Samuel Simon Snyder

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Samuel Simon Snyder (August 18, 1911 – December 28, 2007) was a cryptographer for the United States Government. His pioneering work in early computers led directly to the development of the computer as we know it, and laid the foundation for many aspects of the modern computing industry.[1]

Career[edit]

Samuel Snyder started his career in 1936 with the Signal Intelligence Service as one of the first 10 employees. During World War Two, he coordinated work on Japanese military attache codes. Later at NSA he worked on one of the early code breaking computers called ABNER[2] and other computing systems such as the IBM 7950 Harvest. He was the coordinator of the Library of Congress's information systems from 1964 to 1966 and helped to create the MARC standards, a machine readable cataloging system that is still in use.

Mr. Snyder was inducted into the National Security Agency's NSA Hall of Honor in 2007,[1] holds a Defense Department Meritorious Civilian Service Award and The Washington Post's "Ideal Father of the Year" award for 1949.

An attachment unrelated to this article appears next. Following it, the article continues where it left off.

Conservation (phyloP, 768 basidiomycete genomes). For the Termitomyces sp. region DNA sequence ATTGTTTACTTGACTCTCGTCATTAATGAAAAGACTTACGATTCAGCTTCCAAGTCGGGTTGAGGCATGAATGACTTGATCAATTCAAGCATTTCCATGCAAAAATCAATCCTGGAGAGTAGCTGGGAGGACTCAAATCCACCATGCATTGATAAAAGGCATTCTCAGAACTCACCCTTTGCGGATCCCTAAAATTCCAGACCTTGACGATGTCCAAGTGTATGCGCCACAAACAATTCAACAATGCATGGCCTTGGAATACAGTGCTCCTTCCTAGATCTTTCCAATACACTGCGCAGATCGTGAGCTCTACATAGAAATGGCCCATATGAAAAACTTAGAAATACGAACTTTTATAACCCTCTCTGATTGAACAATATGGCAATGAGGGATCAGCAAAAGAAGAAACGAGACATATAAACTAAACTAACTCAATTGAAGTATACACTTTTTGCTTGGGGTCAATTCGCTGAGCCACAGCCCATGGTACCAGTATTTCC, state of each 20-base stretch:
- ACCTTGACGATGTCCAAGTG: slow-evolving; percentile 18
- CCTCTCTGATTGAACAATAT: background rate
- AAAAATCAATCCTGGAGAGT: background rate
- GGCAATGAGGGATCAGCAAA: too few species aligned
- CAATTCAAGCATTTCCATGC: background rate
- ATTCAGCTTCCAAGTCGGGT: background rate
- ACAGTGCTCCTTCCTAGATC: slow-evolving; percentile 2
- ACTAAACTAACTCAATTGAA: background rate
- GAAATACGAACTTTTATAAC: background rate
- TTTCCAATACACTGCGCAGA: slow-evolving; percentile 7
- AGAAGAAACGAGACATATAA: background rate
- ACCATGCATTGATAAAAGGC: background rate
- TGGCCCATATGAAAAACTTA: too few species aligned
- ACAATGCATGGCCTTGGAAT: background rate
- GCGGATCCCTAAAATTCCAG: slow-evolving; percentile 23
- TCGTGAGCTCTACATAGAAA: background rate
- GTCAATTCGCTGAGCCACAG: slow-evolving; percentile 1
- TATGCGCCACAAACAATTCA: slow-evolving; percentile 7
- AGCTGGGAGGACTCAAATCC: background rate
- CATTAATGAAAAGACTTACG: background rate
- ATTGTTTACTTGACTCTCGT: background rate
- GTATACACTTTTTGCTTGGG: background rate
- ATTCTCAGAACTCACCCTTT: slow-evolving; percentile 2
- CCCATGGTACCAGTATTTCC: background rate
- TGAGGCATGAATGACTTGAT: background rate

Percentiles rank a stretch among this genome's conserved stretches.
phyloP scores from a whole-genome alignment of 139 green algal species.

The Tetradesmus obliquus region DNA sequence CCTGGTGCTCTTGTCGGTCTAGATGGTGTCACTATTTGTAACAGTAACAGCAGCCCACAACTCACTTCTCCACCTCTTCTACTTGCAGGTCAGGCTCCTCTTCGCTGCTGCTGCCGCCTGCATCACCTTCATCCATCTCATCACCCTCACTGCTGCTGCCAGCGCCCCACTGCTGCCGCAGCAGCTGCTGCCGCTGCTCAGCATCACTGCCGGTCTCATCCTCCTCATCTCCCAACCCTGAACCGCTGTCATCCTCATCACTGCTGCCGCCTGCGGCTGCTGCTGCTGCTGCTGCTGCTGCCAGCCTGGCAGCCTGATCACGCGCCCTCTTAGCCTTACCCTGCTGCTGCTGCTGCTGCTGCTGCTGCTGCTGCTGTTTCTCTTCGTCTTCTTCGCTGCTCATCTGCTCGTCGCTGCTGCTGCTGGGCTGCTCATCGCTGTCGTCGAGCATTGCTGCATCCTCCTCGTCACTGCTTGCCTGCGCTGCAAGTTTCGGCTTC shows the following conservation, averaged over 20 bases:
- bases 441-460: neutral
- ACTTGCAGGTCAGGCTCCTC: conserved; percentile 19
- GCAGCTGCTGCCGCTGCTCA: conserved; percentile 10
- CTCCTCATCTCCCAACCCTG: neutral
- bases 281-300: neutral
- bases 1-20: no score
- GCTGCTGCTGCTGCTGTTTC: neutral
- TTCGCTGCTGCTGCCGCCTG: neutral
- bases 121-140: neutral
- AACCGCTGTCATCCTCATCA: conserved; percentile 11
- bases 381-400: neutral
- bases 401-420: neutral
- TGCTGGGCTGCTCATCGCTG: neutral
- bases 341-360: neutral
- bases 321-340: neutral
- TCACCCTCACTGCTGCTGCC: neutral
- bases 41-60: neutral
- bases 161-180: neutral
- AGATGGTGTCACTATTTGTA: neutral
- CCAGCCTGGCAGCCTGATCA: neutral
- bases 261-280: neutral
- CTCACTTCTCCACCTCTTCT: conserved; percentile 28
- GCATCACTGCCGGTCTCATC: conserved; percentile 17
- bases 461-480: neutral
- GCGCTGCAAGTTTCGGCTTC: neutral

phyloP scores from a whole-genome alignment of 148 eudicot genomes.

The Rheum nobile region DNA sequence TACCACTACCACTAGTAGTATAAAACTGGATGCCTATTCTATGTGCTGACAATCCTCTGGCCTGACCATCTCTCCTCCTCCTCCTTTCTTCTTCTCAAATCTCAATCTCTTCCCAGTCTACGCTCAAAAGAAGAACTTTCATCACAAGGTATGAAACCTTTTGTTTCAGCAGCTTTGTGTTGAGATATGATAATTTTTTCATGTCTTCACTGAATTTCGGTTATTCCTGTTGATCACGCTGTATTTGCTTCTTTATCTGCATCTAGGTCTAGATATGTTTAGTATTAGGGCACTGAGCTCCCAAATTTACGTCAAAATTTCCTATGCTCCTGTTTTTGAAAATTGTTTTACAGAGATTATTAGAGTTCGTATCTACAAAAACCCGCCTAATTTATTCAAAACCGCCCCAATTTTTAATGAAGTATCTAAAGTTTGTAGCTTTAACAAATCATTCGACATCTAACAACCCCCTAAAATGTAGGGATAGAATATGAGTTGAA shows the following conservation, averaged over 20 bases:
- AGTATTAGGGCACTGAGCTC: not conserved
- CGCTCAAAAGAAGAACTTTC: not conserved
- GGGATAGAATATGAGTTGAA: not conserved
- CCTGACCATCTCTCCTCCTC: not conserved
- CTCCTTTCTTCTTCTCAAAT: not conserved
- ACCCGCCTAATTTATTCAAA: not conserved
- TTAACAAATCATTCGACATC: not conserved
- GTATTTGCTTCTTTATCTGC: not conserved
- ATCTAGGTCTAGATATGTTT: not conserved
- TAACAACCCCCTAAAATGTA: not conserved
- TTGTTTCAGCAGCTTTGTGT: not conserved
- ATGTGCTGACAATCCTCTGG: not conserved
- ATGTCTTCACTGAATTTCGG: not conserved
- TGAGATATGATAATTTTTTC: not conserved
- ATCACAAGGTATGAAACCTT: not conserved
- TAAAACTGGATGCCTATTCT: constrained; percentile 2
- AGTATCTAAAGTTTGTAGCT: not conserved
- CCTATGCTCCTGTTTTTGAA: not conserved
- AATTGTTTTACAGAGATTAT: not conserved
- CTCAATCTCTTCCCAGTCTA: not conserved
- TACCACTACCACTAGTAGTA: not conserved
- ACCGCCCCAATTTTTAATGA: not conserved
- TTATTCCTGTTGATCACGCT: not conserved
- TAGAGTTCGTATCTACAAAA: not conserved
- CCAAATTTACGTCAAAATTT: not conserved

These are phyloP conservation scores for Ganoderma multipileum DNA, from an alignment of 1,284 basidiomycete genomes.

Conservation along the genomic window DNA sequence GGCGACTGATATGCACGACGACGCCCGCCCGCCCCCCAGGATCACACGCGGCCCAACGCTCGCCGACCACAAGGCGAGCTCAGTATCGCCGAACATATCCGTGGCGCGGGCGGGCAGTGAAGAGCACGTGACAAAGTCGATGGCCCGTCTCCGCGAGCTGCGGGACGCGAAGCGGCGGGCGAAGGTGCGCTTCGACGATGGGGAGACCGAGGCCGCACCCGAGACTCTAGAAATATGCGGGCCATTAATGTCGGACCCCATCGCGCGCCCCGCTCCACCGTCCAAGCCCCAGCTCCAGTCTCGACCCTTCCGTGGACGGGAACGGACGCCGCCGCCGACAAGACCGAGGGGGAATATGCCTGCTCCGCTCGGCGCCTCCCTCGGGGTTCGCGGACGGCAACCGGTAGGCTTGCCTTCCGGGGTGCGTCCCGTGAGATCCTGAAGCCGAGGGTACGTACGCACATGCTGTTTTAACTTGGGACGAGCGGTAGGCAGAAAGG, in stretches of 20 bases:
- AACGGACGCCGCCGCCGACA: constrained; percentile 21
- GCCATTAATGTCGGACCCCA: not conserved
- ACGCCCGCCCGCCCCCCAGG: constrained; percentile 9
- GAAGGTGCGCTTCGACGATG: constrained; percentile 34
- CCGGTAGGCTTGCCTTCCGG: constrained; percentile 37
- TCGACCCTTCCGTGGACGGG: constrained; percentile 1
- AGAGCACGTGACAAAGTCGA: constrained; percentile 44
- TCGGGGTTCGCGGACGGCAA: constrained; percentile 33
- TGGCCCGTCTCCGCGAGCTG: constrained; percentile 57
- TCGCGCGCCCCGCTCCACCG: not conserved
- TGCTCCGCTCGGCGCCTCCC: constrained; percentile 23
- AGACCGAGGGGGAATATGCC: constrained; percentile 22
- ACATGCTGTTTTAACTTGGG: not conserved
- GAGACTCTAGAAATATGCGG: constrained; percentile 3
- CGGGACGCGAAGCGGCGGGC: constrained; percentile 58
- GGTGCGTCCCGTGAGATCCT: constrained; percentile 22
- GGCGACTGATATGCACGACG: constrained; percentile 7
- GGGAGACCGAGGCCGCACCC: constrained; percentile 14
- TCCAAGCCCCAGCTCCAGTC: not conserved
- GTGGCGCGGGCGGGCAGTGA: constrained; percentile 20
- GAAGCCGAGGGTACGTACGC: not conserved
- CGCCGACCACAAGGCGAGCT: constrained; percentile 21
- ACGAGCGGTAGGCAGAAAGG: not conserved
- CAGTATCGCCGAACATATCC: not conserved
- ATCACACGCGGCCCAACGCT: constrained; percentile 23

Personal life[edit]

Samuel Snyder was married to Patricia Yakerson Snyder.

Books[edit]

Ashley Montagu; Samuel Snyder (1972). Man and the Computer. Auerbach Publishers. ISBN 0877691460. 

History of NSA General-Purpose Electronic Digital Computers, Samuel S. Snyder, National Security Agency, 1964.

References[edit]

  1. ^ a b National Security Agency (May 3, 2016). "Cryptologic Hall of Honor: Samuel S. Snyder". Retrieved 2016-11-28. 
  2. ^ Kenneth Flamm (1998). Creating the Computer: Government, Industry, and High Technology. Brookings Institution Press. p. 81. ISBN 0815728506.